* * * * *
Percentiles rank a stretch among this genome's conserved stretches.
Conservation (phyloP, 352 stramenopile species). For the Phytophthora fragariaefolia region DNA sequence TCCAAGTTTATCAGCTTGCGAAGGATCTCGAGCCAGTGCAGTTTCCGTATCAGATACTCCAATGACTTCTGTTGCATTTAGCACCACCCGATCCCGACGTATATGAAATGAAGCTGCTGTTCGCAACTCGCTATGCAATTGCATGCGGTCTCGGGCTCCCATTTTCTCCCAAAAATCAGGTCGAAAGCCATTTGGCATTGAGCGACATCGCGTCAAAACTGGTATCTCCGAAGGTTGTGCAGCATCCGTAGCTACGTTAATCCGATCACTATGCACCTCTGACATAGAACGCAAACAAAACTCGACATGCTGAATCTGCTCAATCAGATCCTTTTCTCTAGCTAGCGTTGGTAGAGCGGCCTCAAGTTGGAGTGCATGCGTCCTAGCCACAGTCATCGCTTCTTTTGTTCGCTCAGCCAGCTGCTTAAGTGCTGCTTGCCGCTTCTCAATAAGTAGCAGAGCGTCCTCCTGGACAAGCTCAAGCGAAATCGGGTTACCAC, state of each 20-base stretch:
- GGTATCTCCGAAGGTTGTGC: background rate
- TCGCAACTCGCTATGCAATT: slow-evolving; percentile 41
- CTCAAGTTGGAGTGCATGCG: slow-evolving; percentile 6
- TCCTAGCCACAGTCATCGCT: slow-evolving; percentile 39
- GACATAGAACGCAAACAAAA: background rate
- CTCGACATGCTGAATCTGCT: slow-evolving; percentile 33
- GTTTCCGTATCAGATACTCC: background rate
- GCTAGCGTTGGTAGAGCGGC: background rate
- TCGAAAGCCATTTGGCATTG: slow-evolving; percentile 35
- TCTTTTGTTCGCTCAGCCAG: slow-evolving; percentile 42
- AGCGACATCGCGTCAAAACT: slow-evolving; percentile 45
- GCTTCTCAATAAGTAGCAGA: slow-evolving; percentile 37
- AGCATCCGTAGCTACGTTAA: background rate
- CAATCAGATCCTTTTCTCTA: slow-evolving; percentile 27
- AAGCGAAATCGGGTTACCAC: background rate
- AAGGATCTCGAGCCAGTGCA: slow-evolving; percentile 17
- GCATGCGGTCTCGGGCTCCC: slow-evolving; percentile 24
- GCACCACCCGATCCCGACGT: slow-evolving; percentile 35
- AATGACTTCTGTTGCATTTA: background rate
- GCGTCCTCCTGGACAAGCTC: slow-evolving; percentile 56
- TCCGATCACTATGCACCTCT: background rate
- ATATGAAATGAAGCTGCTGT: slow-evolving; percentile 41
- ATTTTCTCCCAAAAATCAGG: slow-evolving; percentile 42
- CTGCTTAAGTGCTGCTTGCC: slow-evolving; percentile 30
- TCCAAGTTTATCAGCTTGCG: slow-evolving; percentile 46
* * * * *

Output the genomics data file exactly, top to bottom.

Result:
Percentiles rank a stretch among this genome's conserved stretches.
Conservation (phyloP, 352 stramenopile species). For the Phytophthora fragariaefolia region DNA sequence TCCAAGTTTATCAGCTTGCGAAGGATCTCGAGCCAGTGCAGTTTCCGTATCAGATACTCCAATGACTTCTGTTGCATTTAGCACCACCCGATCCCGACGTATATGAAATGAAGCTGCTGTTCGCAACTCGCTATGCAATTGCATGCGGTCTCGGGCTCCCATTTTCTCCCAAAAATCAGGTCGAAAGCCATTTGGCATTGAGCGACATCGCGTCAAAACTGGTATCTCCGAAGGTTGTGCAGCATCCGTAGCTACGTTAATCCGATCACTATGCACCTCTGACATAGAACGCAAACAAAACTCGACATGCTGAATCTGCTCAATCAGATCCTTTTCTCTAGCTAGCGTTGGTAGAGCGGCCTCAAGTTGGAGTGCATGCGTCCTAGCCACAGTCATCGCTTCTTTTGTTCGCTCAGCCAGCTGCTTAAGTGCTGCTTGCCGCTTCTCAATAAGTAGCAGAGCGTCCTCCTGGACAAGCTCAAGCGAAATCGGGTTACCAC, state of each 20-base stretch:
- GGTATCTCCGAAGGTTGTGC: background rate
- TCGCAACTCGCTATGCAATT: slow-evolving; percentile 41
- CTCAAGTTGGAGTGCATGCG: slow-evolving; percentile 6
- TCCTAGCCACAGTCATCGCT: slow-evolving; percentile 39
- GACATAGAACGCAAACAAAA: background rate
- CTCGACATGCTGAATCTGCT: slow-evolving; percentile 33
- GTTTCCGTATCAGATACTCC: background rate
- GCTAGCGTTGGTAGAGCGGC: background rate
- TCGAAAGCCATTTGGCATTG: slow-evolving; percentile 35
- TCTTTTGTTCGCTCAGCCAG: slow-evolving; percentile 42
- AGCGACATCGCGTCAAAACT: slow-evolving; percentile 45
- GCTTCTCAATAAGTAGCAGA: slow-evolving; percentile 37
- AGCATCCGTAGCTACGTTAA: background rate
- CAATCAGATCCTTTTCTCTA: slow-evolving; percentile 27
- AAGCGAAATCGGGTTACCAC: background rate
- AAGGATCTCGAGCCAGTGCA: slow-evolving; percentile 17
- GCATGCGGTCTCGGGCTCCC: slow-evolving; percentile 24
- GCACCACCCGATCCCGACGT: slow-evolving; percentile 35
- AATGACTTCTGTTGCATTTA: background rate
- GCGTCCTCCTGGACAAGCTC: slow-evolving; percentile 56
- TCCGATCACTATGCACCTCT: background rate
- ATATGAAATGAAGCTGCTGT: slow-evolving; percentile 41
- ATTTTCTCCCAAAAATCAGG: slow-evolving; percentile 42
- CTGCTTAAGTGCTGCTTGCC: slow-evolving; percentile 30
- TCCAAGTTTATCAGCTTGCG: slow-evolving; percentile 46